Power has already been delivered to the mobile pipe production plant and test construction completed in early February. A number of lengthy stretches of pipeline have already been produced, in preparation for the start of construction.
For the first time in the world a mobile pipeline production plant has been established, at Seafield Mill on the outskirts of Edinburgh.
The pipeline plays a significant part in the ‘green’ credentials of the new works, and will deliver clearer, fresher drinking water to around 450,000 customers throughout Edinburgh and Midlothian when complete in 2011.
Senior Project Manager, Richard Anderson said: “The new Glencorse Water Treatment Works and its associated pipeline represent the best thinking in terms of construction – it will reduce energy use, maximise the very latest technology and deliver clearer, fresher drinking water for customers throughout Edinburgh and parts of Midlothian for many, many years to come.
“This pipeline further enhances the environmental credentials of the project, which will not only sensitively blend the treatment building into the surrounding countryside with the largest ‘green’ roof in Scotland, but also reduces energy use by incorporating efficient modern hydro-turbines to generate on-site power.
Equivalent of filling 70 olympic sized swimming pools
In addition the location of the water treatment works and the route of the pipeline will help to reduce energy need by removing the necessity for energy-sapping pumps.”
Around 175 million litres of water will pass through the pipeline every day, that’s enough to fill Edinburgh’s Commonwealth Pool around 70 times a day.
Because the pipeline production plant is mobile, it has been brought to the construction project, avoiding the need for hundreds of additional lorry movements.
Fewer lorry journeys means better carbon footprint
This will help to reduce lorry journeys by around 75%. This plays not only a significant part in reducing the carbon footprint of the construction, but is also better for the local community with fewer lorries on Midlothian’s roads.
A further benefit of the mobile facility is that once all the pipes have been manufactured, the pipeline production plant will be dismantled and removed, leaving the site at Seafield Mill in an enhanced condition with additional landscaping and tree planting.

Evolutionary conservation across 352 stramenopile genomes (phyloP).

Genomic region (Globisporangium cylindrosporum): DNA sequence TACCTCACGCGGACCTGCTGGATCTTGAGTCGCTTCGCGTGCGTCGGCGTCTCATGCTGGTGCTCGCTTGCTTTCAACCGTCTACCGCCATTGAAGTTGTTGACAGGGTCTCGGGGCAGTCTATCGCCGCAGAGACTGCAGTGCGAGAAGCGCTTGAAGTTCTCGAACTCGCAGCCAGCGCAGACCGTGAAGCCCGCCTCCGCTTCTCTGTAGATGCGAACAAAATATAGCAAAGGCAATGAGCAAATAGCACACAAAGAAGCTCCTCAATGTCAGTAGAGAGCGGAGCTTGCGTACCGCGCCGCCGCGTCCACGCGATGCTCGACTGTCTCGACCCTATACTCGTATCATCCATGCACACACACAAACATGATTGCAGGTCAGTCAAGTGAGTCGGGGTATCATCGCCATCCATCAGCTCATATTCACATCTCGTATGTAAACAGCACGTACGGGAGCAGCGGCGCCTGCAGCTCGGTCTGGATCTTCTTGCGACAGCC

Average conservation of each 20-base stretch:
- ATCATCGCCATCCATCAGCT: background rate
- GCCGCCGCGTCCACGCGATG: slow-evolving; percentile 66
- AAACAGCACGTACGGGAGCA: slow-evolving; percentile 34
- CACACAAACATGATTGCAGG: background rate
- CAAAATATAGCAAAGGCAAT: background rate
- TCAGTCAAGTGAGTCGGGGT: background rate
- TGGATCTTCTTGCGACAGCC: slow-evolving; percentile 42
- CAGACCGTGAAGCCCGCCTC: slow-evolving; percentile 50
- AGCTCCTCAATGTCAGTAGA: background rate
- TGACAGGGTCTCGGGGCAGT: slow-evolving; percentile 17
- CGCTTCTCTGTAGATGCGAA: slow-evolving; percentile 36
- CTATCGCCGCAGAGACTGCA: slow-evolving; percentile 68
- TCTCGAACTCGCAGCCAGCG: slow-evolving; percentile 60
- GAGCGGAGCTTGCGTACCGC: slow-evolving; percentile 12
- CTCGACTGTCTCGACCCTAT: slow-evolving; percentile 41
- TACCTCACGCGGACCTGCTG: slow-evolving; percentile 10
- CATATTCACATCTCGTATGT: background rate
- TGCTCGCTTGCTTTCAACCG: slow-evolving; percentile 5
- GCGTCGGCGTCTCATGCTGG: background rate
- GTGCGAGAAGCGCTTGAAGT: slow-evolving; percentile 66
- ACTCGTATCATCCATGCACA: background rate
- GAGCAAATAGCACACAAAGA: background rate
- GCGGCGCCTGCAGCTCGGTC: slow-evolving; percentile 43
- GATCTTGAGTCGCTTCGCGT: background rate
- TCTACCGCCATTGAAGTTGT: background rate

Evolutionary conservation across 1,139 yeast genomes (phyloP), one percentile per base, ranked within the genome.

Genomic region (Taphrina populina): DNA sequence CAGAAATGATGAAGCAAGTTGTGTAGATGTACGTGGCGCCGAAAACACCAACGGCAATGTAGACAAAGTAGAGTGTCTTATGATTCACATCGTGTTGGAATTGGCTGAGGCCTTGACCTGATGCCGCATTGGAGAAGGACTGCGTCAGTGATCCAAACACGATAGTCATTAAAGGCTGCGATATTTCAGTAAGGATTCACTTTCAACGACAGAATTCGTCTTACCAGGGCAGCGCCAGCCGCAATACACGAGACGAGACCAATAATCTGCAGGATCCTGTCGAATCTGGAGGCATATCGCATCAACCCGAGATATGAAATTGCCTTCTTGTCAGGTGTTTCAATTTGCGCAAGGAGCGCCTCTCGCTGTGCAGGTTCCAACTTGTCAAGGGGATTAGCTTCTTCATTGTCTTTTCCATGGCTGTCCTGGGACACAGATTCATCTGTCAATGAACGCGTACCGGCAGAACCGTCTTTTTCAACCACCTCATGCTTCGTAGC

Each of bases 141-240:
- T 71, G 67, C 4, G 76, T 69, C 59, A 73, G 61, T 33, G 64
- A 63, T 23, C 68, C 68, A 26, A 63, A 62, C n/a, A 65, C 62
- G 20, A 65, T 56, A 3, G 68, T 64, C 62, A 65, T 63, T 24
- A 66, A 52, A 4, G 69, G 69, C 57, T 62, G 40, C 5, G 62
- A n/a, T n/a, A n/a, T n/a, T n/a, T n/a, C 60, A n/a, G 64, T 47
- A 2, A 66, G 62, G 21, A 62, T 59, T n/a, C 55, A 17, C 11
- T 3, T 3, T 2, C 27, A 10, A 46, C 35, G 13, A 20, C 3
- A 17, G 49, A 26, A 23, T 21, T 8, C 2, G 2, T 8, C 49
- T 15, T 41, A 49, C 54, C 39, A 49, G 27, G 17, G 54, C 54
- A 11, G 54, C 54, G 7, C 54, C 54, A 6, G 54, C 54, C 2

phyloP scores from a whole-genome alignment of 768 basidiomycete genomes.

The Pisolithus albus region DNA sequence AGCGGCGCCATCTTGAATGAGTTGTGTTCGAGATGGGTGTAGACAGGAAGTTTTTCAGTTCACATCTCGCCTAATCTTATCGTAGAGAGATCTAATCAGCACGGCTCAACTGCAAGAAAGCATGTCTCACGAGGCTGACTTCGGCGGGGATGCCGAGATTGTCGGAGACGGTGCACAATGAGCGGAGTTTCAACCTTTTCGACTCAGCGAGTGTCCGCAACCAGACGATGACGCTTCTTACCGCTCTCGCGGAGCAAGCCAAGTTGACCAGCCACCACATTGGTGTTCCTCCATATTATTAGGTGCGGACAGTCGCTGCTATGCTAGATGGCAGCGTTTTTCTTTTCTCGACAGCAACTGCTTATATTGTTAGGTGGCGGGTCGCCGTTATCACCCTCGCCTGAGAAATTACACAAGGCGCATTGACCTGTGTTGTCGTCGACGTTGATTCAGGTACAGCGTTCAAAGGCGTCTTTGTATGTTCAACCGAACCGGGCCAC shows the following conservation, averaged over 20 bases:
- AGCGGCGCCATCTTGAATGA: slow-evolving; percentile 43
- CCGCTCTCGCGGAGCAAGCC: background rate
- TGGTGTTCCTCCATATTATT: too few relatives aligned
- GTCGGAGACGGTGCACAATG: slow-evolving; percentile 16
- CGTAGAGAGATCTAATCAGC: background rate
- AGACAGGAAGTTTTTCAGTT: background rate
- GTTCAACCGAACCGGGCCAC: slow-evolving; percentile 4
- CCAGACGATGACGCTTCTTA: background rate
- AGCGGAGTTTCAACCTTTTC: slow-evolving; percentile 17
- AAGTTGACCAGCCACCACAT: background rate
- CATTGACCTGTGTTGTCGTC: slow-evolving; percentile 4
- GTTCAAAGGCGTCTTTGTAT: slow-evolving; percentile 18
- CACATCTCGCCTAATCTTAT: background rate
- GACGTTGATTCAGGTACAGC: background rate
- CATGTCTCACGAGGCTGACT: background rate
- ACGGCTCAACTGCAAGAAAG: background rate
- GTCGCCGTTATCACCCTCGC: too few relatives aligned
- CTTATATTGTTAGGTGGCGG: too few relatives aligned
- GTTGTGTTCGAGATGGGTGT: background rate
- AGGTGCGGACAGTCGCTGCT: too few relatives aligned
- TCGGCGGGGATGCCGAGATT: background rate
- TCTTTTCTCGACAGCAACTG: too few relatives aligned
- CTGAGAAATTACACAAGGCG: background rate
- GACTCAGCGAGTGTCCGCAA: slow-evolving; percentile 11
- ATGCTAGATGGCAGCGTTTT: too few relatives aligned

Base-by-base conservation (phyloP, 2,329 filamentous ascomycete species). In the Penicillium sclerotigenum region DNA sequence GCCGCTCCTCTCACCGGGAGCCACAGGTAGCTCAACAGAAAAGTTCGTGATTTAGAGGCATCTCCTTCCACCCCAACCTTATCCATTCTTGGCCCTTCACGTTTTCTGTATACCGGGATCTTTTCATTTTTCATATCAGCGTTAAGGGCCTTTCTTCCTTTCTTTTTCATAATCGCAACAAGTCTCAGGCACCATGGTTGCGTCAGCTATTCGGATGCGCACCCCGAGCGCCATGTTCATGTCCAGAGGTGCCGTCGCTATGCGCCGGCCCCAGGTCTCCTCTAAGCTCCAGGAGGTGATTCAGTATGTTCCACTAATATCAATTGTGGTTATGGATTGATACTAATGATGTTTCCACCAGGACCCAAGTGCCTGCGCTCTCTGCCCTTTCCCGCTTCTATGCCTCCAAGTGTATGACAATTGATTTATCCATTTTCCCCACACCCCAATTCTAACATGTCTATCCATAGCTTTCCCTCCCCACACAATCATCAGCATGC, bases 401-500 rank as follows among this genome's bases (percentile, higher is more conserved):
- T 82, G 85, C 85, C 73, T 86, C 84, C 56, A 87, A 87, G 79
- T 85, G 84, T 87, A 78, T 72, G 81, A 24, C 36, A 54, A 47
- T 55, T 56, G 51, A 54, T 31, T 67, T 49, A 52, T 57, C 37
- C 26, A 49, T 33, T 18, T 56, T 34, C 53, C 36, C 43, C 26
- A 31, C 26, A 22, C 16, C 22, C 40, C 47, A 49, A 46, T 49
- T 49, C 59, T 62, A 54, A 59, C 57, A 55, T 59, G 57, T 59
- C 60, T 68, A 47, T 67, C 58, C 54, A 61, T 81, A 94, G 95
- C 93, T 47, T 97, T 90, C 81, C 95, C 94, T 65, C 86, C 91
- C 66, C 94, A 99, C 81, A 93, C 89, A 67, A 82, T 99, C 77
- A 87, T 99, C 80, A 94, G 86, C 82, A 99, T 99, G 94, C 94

The location of the works and the route of the pipeline will allow Scottish Water to deliver clearer, fresher drinking water direct to the Capital using gravity, rather than energy sapping pumps.
Locating the mobile production plant on the route of the new pipeline will also allow the project team to produce extra long pipes. This means fewer joints, reduced handling and most significantly a reduction in the construction period.
George Merry of KWH Pipe said: “This ‘world-first‘ in pipe production technology shows how the long established partnering arrangement between Scottish Water , Black & Veatch and KWH Pipe can lead to significant cost savings in pipe production and installation techniques and at the same time, help reduce the carbon footprint in a major engineering project.
Cutting edge green technology
“The cutting-edge technology employed in the mobile pipe production unit will bring major benefits to all parties involved, with KWH Pipe being able to manufacture and supply the pipe for the project in approximately 50% of the time it would take in a normal pipe production unit”
The Glencorse Water Treatment Works (WTW) will also use ‘green’ technology to generate 250 kilowatts of power through an on-site hydro turbine. That will help to produce about a third of the facility’s energy needs.
Because the Glencorse WTW is replacing the existing Fairmilehead and Alnwickhill facilities, which have been serving Edinburgh for more than a hundred years, there will be no disruption to the city’s drinking water supply during construction.
Customers can keep up to date and comment on the work by visiting our special website, www.scottishwater.co.uk/glencorse.
PICTURE NOTE: Photograph shows staff at the Glencorse site. By Douglas McBride Photography